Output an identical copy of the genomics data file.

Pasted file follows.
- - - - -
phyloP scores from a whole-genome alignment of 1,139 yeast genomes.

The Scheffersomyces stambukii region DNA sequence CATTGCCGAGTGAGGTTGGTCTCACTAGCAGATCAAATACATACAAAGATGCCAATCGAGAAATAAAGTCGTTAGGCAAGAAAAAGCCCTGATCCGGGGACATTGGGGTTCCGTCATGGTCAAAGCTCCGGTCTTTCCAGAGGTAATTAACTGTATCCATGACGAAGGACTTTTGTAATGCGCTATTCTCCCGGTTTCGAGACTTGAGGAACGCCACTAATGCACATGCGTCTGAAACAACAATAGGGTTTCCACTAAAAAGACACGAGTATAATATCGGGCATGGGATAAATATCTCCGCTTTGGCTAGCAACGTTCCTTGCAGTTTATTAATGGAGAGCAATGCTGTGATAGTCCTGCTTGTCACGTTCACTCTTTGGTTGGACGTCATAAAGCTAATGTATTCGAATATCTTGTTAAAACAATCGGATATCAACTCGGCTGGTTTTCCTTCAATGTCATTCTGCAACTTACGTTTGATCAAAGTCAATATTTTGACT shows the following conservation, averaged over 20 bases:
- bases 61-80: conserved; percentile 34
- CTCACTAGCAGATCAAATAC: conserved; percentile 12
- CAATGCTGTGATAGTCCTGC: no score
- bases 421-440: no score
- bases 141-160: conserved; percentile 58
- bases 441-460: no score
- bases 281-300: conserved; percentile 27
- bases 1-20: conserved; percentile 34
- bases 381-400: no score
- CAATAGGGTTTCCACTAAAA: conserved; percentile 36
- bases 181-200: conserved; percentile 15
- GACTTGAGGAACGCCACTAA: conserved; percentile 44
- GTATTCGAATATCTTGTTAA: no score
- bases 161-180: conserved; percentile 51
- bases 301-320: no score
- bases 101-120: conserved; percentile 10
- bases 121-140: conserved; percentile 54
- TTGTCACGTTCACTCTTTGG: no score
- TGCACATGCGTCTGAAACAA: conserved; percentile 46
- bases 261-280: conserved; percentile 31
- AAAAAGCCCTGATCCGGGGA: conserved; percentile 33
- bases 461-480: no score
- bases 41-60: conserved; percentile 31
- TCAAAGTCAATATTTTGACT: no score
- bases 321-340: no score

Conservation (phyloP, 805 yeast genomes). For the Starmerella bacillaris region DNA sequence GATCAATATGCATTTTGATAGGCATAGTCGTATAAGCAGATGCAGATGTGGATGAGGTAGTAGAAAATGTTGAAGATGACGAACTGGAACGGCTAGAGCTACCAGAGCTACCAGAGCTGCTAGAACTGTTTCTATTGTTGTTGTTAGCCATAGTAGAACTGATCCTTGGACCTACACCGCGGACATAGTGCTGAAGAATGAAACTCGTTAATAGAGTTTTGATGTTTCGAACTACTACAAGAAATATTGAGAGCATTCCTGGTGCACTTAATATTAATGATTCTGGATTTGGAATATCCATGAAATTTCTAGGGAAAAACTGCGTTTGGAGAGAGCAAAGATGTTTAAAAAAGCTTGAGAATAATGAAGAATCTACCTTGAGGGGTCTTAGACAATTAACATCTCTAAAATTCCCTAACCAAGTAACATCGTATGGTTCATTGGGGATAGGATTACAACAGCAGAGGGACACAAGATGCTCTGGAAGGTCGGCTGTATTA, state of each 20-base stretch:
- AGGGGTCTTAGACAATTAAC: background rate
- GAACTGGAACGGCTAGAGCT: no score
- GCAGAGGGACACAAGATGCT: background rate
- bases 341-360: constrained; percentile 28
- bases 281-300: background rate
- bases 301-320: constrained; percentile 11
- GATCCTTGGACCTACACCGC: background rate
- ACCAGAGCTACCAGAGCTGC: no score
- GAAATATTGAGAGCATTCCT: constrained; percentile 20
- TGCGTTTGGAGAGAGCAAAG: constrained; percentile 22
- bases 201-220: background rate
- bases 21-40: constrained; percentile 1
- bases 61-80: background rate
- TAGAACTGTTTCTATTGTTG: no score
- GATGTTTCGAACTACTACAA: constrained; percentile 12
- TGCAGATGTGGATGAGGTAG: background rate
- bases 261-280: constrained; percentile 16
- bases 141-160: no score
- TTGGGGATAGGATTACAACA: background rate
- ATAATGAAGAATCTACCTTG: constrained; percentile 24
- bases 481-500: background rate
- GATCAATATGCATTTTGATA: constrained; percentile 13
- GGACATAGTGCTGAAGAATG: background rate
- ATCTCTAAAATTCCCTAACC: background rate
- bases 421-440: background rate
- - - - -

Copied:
phyloP scores from a whole-genome alignment of 1,139 yeast genomes.

The Scheffersomyces stambukii region DNA sequence CATTGCCGAGTGAGGTTGGTCTCACTAGCAGATCAAATACATACAAAGATGCCAATCGAGAAATAAAGTCGTTAGGCAAGAAAAAGCCCTGATCCGGGGACATTGGGGTTCCGTCATGGTCAAAGCTCCGGTCTTTCCAGAGGTAATTAACTGTATCCATGACGAAGGACTTTTGTAATGCGCTATTCTCCCGGTTTCGAGACTTGAGGAACGCCACTAATGCACATGCGTCTGAAACAACAATAGGGTTTCCACTAAAAAGACACGAGTATAATATCGGGCATGGGATAAATATCTCCGCTTTGGCTAGCAACGTTCCTTGCAGTTTATTAATGGAGAGCAATGCTGTGATAGTCCTGCTTGTCACGTTCACTCTTTGGTTGGACGTCATAAAGCTAATGTATTCGAATATCTTGTTAAAACAATCGGATATCAACTCGGCTGGTTTTCCTTCAATGTCATTCTGCAACTTACGTTTGATCAAAGTCAATATTTTGACT shows the following conservation, averaged over 20 bases:
- bases 61-80: conserved; percentile 34
- CTCACTAGCAGATCAAATAC: conserved; percentile 12
- CAATGCTGTGATAGTCCTGC: no score
- bases 421-440: no score
- bases 141-160: conserved; percentile 58
- bases 441-460: no score
- bases 281-300: conserved; percentile 27
- bases 1-20: conserved; percentile 34
- bases 381-400: no score
- CAATAGGGTTTCCACTAAAA: conserved; percentile 36
- bases 181-200: conserved; percentile 15
- GACTTGAGGAACGCCACTAA: conserved; percentile 44
- GTATTCGAATATCTTGTTAA: no score
- bases 161-180: conserved; percentile 51
- bases 301-320: no score
- bases 101-120: conserved; percentile 10
- bases 121-140: conserved; percentile 54
- TTGTCACGTTCACTCTTTGG: no score
- TGCACATGCGTCTGAAACAA: conserved; percentile 46
- bases 261-280: conserved; percentile 31
- AAAAAGCCCTGATCCGGGGA: conserved; percentile 33
- bases 461-480: no score
- bases 41-60: conserved; percentile 31
- TCAAAGTCAATATTTTGACT: no score
- bases 321-340: no score

Conservation (phyloP, 805 yeast genomes). For the Starmerella bacillaris region DNA sequence GATCAATATGCATTTTGATAGGCATAGTCGTATAAGCAGATGCAGATGTGGATGAGGTAGTAGAAAATGTTGAAGATGACGAACTGGAACGGCTAGAGCTACCAGAGCTACCAGAGCTGCTAGAACTGTTTCTATTGTTGTTGTTAGCCATAGTAGAACTGATCCTTGGACCTACACCGCGGACATAGTGCTGAAGAATGAAACTCGTTAATAGAGTTTTGATGTTTCGAACTACTACAAGAAATATTGAGAGCATTCCTGGTGCACTTAATATTAATGATTCTGGATTTGGAATATCCATGAAATTTCTAGGGAAAAACTGCGTTTGGAGAGAGCAAAGATGTTTAAAAAAGCTTGAGAATAATGAAGAATCTACCTTGAGGGGTCTTAGACAATTAACATCTCTAAAATTCCCTAACCAAGTAACATCGTATGGTTCATTGGGGATAGGATTACAACAGCAGAGGGACACAAGATGCTCTGGAAGGTCGGCTGTATTA, state of each 20-base stretch:
- AGGGGTCTTAGACAATTAAC: background rate
- GAACTGGAACGGCTAGAGCT: no score
- GCAGAGGGACACAAGATGCT: background rate
- bases 341-360: constrained; percentile 28
- bases 281-300: background rate
- bases 301-320: constrained; percentile 11
- GATCCTTGGACCTACACCGC: background rate
- ACCAGAGCTACCAGAGCTGC: no score
- GAAATATTGAGAGCATTCCT: constrained; percentile 20
- TGCGTTTGGAGAGAGCAAAG: constrained; percentile 22
- bases 201-220: background rate
- bases 21-40: constrained; percentile 1
- bases 61-80: background rate
- TAGAACTGTTTCTATTGTTG: no score
- GATGTTTCGAACTACTACAA: constrained; percentile 12
- TGCAGATGTGGATGAGGTAG: background rate
- bases 261-280: constrained; percentile 16
- bases 141-160: no score
- TTGGGGATAGGATTACAACA: background rate
- ATAATGAAGAATCTACCTTG: constrained; percentile 24
- bases 481-500: background rate
- GATCAATATGCATTTTGATA: constrained; percentile 13
- GGACATAGTGCTGAAGAATG: background rate
- ATCTCTAAAATTCCCTAACC: background rate
- bases 421-440: background rate